To bee or not to bee

 

Sir, – Ella McSweeney’s article on bees (Science, June 28th) highlights the loss of wildflower and meadow habitats and the mass extinction of invertebrates.

An immediate remedy would be to curb herbicide use in verges and hedgerows and introduce a yearly (July/August) cut-and-clear-debris regime to facilitate wildflowers. Herbicides kill most perennial plants and encourage coarse weeds- nettles, cow-parsley and cleavers, and need to be used again the next year. Cut-and-clear weakens coarse weeds and promotes biodiversity, with the return of species such as cowslips, ox-eye daisies and native orchids.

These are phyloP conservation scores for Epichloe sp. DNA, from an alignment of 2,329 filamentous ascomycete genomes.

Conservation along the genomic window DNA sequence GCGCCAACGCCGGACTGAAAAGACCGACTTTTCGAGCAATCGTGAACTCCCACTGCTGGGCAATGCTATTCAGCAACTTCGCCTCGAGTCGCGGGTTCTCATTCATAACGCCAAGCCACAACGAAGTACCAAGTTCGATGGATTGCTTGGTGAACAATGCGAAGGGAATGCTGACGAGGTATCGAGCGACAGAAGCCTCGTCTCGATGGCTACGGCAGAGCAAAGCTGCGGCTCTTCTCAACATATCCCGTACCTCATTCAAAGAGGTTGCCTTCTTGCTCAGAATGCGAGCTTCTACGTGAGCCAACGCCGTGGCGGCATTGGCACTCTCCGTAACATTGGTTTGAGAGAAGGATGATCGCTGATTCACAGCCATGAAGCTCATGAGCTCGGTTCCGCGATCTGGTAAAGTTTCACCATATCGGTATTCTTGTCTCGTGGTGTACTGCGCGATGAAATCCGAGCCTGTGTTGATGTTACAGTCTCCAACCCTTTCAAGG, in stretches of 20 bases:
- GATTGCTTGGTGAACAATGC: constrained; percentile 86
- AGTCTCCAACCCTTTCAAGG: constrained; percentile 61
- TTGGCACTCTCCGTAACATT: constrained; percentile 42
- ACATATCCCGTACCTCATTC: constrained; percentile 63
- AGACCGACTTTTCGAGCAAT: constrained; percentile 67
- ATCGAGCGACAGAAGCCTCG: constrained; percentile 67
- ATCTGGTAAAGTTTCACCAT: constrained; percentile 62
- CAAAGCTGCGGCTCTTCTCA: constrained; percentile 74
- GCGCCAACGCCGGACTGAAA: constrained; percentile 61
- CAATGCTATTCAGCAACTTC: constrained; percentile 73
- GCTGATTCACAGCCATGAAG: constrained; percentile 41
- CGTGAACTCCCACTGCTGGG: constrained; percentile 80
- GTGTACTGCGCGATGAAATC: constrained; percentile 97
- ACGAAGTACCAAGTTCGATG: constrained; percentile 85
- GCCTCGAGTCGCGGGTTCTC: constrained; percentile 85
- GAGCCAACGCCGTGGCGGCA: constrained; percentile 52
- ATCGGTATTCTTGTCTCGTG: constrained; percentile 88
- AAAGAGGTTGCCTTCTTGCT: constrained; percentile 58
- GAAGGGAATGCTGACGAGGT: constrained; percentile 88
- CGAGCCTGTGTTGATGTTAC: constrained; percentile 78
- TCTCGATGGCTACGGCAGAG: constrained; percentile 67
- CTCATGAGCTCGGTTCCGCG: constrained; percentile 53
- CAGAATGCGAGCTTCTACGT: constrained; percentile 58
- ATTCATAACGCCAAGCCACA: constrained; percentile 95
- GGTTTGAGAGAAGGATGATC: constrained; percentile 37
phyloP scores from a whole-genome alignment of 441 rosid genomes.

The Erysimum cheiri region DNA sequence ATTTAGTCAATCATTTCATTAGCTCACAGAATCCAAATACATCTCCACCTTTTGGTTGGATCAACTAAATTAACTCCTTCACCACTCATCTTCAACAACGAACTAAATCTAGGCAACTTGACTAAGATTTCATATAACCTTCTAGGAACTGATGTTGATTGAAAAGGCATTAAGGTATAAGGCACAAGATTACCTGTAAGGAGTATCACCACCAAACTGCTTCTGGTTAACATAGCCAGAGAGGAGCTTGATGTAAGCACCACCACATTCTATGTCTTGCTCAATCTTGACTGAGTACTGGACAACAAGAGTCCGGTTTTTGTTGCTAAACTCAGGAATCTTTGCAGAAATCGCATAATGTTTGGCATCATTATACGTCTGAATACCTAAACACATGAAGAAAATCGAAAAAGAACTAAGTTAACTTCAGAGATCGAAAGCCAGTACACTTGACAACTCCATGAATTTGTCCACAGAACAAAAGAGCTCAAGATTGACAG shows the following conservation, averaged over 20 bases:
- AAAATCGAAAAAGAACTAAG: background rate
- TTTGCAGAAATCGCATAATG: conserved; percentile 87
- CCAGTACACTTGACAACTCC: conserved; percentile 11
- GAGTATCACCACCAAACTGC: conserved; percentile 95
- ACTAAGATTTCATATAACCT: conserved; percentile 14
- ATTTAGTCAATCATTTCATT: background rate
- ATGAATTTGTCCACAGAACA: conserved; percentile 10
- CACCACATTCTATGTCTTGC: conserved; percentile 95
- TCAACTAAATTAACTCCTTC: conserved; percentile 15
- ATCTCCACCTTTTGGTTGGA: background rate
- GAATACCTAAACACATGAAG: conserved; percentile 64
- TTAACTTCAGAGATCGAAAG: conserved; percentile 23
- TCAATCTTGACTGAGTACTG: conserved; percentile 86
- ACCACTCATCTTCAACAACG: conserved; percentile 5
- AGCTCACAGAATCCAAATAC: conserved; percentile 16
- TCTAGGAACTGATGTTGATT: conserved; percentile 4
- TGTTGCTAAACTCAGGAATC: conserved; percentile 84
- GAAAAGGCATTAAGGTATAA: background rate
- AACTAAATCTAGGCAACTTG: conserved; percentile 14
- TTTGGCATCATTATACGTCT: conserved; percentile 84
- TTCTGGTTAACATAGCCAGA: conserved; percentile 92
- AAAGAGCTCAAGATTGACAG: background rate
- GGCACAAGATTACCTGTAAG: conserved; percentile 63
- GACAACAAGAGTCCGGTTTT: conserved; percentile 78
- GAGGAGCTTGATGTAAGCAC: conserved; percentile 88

New wildflower meadows are a possible solution – they require cut-and-clear if they are not to revert to scrub, or become dumping grounds. If introduced in existing public parks and grassy spaces, such as the Phoenix Park, a cut-and-clear regime (hay-making, instead of the current mulch-mowing), combined with introduction of the native yellow rattle (which weakens coarse grass and thus facilitates perennial flora), would over a few years create wide acres of “new” wildflower meadows at little public expense. – Yours, etc,

Dr J HOLDEN,

Kilmainham,

Dublin 8.